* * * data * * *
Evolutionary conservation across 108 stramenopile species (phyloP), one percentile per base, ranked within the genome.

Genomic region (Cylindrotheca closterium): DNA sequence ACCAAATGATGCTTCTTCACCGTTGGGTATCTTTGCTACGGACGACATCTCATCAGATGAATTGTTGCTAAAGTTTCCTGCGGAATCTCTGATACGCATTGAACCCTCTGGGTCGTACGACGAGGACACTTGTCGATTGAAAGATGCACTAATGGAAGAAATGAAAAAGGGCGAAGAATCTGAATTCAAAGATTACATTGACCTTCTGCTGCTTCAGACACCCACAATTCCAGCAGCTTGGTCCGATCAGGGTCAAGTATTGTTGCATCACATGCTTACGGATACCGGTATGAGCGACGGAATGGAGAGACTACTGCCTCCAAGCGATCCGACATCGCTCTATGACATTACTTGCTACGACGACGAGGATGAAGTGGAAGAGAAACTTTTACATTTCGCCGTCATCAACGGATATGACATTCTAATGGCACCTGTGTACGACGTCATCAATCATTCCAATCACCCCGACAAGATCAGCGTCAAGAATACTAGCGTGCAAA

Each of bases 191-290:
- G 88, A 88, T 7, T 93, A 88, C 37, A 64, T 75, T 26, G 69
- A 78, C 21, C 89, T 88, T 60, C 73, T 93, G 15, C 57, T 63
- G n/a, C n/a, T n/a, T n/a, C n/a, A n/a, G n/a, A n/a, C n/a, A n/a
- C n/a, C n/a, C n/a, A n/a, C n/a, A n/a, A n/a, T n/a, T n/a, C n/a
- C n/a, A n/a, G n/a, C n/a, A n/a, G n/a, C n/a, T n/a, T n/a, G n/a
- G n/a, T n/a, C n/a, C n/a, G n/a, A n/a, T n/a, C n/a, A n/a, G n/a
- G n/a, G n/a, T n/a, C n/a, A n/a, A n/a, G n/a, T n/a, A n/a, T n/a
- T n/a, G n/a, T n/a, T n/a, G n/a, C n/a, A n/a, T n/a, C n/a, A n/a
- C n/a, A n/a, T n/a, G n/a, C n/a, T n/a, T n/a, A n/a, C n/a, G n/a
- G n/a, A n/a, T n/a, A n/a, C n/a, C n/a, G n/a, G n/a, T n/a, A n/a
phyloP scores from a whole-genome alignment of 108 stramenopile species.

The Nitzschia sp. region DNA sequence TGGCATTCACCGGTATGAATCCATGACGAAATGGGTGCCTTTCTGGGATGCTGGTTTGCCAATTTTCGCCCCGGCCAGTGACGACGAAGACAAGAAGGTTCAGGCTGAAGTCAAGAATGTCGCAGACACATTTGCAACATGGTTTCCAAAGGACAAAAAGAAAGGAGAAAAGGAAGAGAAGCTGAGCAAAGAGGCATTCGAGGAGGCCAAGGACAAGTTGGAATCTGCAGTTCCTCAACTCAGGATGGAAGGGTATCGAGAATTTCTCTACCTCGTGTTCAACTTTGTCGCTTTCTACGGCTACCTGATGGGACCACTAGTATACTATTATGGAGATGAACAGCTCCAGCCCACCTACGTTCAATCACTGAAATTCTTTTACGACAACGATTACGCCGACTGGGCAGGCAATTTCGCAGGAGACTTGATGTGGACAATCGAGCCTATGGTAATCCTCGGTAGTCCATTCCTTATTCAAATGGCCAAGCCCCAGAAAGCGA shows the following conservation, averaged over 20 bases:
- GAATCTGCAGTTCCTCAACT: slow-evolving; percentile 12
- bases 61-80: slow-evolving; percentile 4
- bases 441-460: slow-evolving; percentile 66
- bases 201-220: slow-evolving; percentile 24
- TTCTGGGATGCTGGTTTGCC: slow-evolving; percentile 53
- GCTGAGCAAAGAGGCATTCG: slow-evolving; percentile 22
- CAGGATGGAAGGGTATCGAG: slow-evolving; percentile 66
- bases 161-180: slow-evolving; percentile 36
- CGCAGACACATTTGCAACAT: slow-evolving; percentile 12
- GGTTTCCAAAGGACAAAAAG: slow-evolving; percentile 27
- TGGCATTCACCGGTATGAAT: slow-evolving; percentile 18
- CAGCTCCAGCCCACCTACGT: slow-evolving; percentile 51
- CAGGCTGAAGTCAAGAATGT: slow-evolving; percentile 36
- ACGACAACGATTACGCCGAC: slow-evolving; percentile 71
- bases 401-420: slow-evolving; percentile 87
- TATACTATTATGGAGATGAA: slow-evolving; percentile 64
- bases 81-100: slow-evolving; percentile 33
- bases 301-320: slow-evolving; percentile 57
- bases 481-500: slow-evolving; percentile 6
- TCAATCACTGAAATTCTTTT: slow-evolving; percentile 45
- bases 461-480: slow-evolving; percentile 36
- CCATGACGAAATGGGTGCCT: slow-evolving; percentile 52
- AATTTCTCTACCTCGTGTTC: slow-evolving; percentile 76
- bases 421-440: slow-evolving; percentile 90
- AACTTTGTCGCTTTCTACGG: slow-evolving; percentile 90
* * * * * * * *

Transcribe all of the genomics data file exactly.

Evolutionary conservation across 108 stramenopile species (phyloP), one percentile per base, ranked within the genome.

Genomic region (Cylindrotheca closterium): DNA sequence ACCAAATGATGCTTCTTCACCGTTGGGTATCTTTGCTACGGACGACATCTCATCAGATGAATTGTTGCTAAAGTTTCCTGCGGAATCTCTGATACGCATTGAACCCTCTGGGTCGTACGACGAGGACACTTGTCGATTGAAAGATGCACTAATGGAAGAAATGAAAAAGGGCGAAGAATCTGAATTCAAAGATTACATTGACCTTCTGCTGCTTCAGACACCCACAATTCCAGCAGCTTGGTCCGATCAGGGTCAAGTATTGTTGCATCACATGCTTACGGATACCGGTATGAGCGACGGAATGGAGAGACTACTGCCTCCAAGCGATCCGACATCGCTCTATGACATTACTTGCTACGACGACGAGGATGAAGTGGAAGAGAAACTTTTACATTTCGCCGTCATCAACGGATATGACATTCTAATGGCACCTGTGTACGACGTCATCAATCATTCCAATCACCCCGACAAGATCAGCGTCAAGAATACTAGCGTGCAAA

Each of bases 191-290:
- G 88, A 88, T 7, T 93, A 88, C 37, A 64, T 75, T 26, G 69
- A 78, C 21, C 89, T 88, T 60, C 73, T 93, G 15, C 57, T 63
- G n/a, C n/a, T n/a, T n/a, C n/a, A n/a, G n/a, A n/a, C n/a, A n/a
- C n/a, C n/a, C n/a, A n/a, C n/a, A n/a, A n/a, T n/a, T n/a, C n/a
- C n/a, A n/a, G n/a, C n/a, A n/a, G n/a, C n/a, T n/a, T n/a, G n/a
- G n/a, T n/a, C n/a, C n/a, G n/a, A n/a, T n/a, C n/a, A n/a, G n/a
- G n/a, G n/a, T n/a, C n/a, A n/a, A n/a, G n/a, T n/a, A n/a, T n/a
- T n/a, G n/a, T n/a, T n/a, G n/a, C n/a, A n/a, T n/a, C n/a, A n/a
- C n/a, A n/a, T n/a, G n/a, C n/a, T n/a, T n/a, A n/a, C n/a, G n/a
- G n/a, A n/a, T n/a, A n/a, C n/a, C n/a, G n/a, G n/a, T n/a, A n/a
phyloP scores from a whole-genome alignment of 108 stramenopile species.

The Nitzschia sp. region DNA sequence TGGCATTCACCGGTATGAATCCATGACGAAATGGGTGCCTTTCTGGGATGCTGGTTTGCCAATTTTCGCCCCGGCCAGTGACGACGAAGACAAGAAGGTTCAGGCTGAAGTCAAGAATGTCGCAGACACATTTGCAACATGGTTTCCAAAGGACAAAAAGAAAGGAGAAAAGGAAGAGAAGCTGAGCAAAGAGGCATTCGAGGAGGCCAAGGACAAGTTGGAATCTGCAGTTCCTCAACTCAGGATGGAAGGGTATCGAGAATTTCTCTACCTCGTGTTCAACTTTGTCGCTTTCTACGGCTACCTGATGGGACCACTAGTATACTATTATGGAGATGAACAGCTCCAGCCCACCTACGTTCAATCACTGAAATTCTTTTACGACAACGATTACGCCGACTGGGCAGGCAATTTCGCAGGAGACTTGATGTGGACAATCGAGCCTATGGTAATCCTCGGTAGTCCATTCCTTATTCAAATGGCCAAGCCCCAGAAAGCGA shows the following conservation, averaged over 20 bases:
- GAATCTGCAGTTCCTCAACT: slow-evolving; percentile 12
- bases 61-80: slow-evolving; percentile 4
- bases 441-460: slow-evolving; percentile 66
- bases 201-220: slow-evolving; percentile 24
- TTCTGGGATGCTGGTTTGCC: slow-evolving; percentile 53
- GCTGAGCAAAGAGGCATTCG: slow-evolving; percentile 22
- CAGGATGGAAGGGTATCGAG: slow-evolving; percentile 66
- bases 161-180: slow-evolving; percentile 36
- CGCAGACACATTTGCAACAT: slow-evolving; percentile 12
- GGTTTCCAAAGGACAAAAAG: slow-evolving; percentile 27
- TGGCATTCACCGGTATGAAT: slow-evolving; percentile 18
- CAGCTCCAGCCCACCTACGT: slow-evolving; percentile 51
- CAGGCTGAAGTCAAGAATGT: slow-evolving; percentile 36
- ACGACAACGATTACGCCGAC: slow-evolving; percentile 71
- bases 401-420: slow-evolving; percentile 87
- TATACTATTATGGAGATGAA: slow-evolving; percentile 64
- bases 81-100: slow-evolving; percentile 33
- bases 301-320: slow-evolving; percentile 57
- bases 481-500: slow-evolving; percentile 6
- TCAATCACTGAAATTCTTTT: slow-evolving; percentile 45
- bases 461-480: slow-evolving; percentile 36
- CCATGACGAAATGGGTGCCT: slow-evolving; percentile 52
- AATTTCTCTACCTCGTGTTC: slow-evolving; percentile 76
- bases 421-440: slow-evolving; percentile 90
- AACTTTGTCGCTTTCTACGG: slow-evolving; percentile 90